When people think of “domestic violence,” they often think it only happens in low-income families or among people who abuse drugs or alcohol or both. But the reality is, that’s not the case at all. Study after study has found that domestic violence impacts people from all races, religions, and socioeconomic classes. It’s just as likely to occur behind the doors of a mansion as it is to occur in a poor neighborhood.
If anything, it’s a problem that is commonly passed down from generation to generation, though that is not absolute. There are definitely domestic violence survivors who were abused as children or who witnessed domestic violence as children, and they decided to put a stop to the pattern of abuse and not repeat it with their own families.
Are You a Victim of Domestic Violence?
You may believe that for it to be domestic violence, you have to be brutally beaten and have black and blue bruises for it to be abuse – that is not the case. Domestic violence takes on many forms; it includes physical abuse, threats, emotional abuse, throwing things, child abuse, abusing the family pets, controlling your movements, hair pulling, and scaring you.
When emotional or physical abuse seems isolated (the victim hopes it won’t happen again), “explainable” or “justifiable,” domestic violence victims can be blind about what’s happening. They can be full-blown victims of domestic violence and not be aware of what’s occurring – it happens all the time. It’s not that they choose to stay in an abusive relationship, it’s that they don’t realize they’re in one.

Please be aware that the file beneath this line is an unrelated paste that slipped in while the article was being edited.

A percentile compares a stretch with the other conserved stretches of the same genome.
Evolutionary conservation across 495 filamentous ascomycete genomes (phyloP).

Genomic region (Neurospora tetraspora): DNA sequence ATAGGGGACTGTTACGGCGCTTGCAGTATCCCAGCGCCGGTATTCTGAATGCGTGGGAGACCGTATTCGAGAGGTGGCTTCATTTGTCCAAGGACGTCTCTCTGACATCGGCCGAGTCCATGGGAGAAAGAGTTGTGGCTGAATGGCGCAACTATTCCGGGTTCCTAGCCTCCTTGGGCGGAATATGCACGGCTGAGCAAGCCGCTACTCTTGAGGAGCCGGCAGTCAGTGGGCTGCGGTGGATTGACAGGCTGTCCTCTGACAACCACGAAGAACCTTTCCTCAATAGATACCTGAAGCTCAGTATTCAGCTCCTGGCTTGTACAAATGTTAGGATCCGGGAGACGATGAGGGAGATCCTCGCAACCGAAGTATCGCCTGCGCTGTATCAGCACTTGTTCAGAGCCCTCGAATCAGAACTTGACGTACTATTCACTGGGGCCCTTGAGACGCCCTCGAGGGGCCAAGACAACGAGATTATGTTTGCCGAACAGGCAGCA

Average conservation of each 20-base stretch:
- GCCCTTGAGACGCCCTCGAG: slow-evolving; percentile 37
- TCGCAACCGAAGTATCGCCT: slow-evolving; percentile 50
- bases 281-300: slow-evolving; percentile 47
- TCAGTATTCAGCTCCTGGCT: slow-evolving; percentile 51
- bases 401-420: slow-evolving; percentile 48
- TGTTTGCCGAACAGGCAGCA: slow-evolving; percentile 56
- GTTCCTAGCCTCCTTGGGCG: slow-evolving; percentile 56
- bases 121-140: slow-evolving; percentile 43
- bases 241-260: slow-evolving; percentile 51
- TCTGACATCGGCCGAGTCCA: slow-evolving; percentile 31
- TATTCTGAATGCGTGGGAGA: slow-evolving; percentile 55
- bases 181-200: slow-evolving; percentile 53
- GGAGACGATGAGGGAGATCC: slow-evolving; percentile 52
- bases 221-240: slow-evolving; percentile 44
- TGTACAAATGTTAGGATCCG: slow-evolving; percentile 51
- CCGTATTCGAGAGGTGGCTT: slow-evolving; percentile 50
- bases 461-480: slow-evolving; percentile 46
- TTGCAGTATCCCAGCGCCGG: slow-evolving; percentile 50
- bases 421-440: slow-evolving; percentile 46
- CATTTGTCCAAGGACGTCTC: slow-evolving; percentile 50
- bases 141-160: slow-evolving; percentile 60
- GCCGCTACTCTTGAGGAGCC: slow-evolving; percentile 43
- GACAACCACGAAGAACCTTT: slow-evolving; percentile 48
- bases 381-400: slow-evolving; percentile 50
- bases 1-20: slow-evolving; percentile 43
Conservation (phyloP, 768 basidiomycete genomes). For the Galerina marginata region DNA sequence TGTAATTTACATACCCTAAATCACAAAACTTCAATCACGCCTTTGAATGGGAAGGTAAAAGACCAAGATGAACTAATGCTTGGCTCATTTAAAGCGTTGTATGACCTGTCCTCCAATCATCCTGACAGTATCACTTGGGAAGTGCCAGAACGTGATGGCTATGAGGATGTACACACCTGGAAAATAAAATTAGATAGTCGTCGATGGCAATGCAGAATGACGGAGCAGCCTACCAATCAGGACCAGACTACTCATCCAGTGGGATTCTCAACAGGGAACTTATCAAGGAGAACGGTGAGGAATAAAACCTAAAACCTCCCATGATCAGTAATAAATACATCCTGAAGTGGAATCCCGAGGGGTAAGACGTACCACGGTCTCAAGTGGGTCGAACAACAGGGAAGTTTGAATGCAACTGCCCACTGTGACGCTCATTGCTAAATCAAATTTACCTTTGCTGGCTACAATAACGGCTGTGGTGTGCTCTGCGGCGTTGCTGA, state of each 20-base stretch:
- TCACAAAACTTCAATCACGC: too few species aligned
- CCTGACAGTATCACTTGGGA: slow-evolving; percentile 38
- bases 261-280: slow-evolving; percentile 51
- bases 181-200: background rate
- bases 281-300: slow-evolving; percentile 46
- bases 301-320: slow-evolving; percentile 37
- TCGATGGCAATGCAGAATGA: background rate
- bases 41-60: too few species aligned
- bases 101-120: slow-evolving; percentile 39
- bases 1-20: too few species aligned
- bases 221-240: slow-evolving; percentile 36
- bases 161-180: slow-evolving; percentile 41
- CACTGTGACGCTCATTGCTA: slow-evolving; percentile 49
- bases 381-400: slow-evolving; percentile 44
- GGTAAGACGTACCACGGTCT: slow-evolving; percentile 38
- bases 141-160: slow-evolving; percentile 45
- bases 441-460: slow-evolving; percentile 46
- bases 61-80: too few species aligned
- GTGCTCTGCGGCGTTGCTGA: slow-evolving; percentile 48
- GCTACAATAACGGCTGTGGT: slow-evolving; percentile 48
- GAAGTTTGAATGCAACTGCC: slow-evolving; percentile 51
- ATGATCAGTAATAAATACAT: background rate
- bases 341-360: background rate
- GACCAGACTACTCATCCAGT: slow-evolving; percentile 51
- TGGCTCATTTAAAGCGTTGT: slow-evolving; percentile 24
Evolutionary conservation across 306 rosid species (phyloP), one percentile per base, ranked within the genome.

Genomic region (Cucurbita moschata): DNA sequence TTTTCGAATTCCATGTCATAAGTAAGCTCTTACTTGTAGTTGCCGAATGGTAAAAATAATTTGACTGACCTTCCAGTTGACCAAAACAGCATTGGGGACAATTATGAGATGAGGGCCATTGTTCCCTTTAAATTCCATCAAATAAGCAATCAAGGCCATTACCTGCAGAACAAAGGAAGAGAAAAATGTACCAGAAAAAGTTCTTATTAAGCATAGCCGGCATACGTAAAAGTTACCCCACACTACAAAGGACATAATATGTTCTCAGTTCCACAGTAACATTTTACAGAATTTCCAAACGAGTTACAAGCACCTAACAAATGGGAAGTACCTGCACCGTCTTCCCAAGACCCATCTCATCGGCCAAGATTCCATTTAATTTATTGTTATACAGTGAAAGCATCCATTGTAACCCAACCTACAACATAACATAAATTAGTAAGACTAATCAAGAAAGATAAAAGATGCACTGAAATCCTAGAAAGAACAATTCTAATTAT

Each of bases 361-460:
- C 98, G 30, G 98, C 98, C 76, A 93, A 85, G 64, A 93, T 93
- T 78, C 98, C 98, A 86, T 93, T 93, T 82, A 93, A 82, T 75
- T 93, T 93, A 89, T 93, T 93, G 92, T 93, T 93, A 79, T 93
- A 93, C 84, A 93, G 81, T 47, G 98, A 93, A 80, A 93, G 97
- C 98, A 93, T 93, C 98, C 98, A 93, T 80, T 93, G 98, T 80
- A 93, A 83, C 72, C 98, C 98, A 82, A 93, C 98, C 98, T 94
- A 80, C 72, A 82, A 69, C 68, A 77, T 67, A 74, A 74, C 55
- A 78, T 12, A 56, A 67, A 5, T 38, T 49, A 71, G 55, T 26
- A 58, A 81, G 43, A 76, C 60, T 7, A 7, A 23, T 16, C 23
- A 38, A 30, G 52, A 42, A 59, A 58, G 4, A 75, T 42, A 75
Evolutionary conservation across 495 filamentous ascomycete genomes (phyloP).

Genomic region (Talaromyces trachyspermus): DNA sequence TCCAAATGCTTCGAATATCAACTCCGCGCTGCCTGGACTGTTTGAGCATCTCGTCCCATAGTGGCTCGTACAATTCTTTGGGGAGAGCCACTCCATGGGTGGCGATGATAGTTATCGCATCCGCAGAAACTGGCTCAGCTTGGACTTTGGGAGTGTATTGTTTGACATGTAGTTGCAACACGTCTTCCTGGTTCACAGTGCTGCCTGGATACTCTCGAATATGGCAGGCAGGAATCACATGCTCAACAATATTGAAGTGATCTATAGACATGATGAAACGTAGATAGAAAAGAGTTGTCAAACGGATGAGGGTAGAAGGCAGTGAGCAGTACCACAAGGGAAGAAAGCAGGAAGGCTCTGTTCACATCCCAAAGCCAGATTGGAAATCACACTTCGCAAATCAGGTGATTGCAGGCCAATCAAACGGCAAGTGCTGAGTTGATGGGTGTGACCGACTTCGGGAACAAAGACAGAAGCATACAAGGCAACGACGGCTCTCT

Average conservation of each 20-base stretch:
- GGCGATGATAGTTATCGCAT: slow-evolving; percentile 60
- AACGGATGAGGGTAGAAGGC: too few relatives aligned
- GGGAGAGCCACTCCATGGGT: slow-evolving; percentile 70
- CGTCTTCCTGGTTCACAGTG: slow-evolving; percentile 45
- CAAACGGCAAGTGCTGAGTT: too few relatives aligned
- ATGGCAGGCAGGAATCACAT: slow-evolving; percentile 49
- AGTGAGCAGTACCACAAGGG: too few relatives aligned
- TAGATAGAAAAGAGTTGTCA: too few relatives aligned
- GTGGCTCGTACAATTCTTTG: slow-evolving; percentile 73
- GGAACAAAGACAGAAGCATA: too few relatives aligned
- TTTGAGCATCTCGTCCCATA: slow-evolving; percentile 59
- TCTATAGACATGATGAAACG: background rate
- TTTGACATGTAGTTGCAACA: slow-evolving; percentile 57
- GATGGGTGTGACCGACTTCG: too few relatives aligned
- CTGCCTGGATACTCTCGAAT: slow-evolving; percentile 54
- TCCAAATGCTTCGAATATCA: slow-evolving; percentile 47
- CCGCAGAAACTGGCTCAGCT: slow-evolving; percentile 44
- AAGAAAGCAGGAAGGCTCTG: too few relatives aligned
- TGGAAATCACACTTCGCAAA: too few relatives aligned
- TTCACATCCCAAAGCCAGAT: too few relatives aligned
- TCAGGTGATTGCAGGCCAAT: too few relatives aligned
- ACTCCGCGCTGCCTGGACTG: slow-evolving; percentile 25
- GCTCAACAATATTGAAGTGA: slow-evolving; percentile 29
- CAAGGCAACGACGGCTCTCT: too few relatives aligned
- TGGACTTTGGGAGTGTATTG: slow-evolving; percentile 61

Here are 5 non-physical signs you might be in a domestically violent relationship and the questions you should be asking yourself:
- Do you have control over your own finances or is your significant other controlling the purse strings?
- Do you have your OWN friends, independent of your spouse or significant other that you can interact with?
- Are you able to visit and spend enough time with your family when and where you choose?
- Does your spouse or significant other encourage you to pursue the education and/or career goals that YOU choose?
- Are you able to work and/or volunteer and/or maintain a job outside the home?
If after reading this article you believe you’re a victim of domestic violence, we urge you to contact our firm before you say or do anything to end your marriage. We can help answer your legal questions and explain your rights and responsibilities under the law. Contact us today for the compassionate legal representation you deserve – all of our consultations are confidential.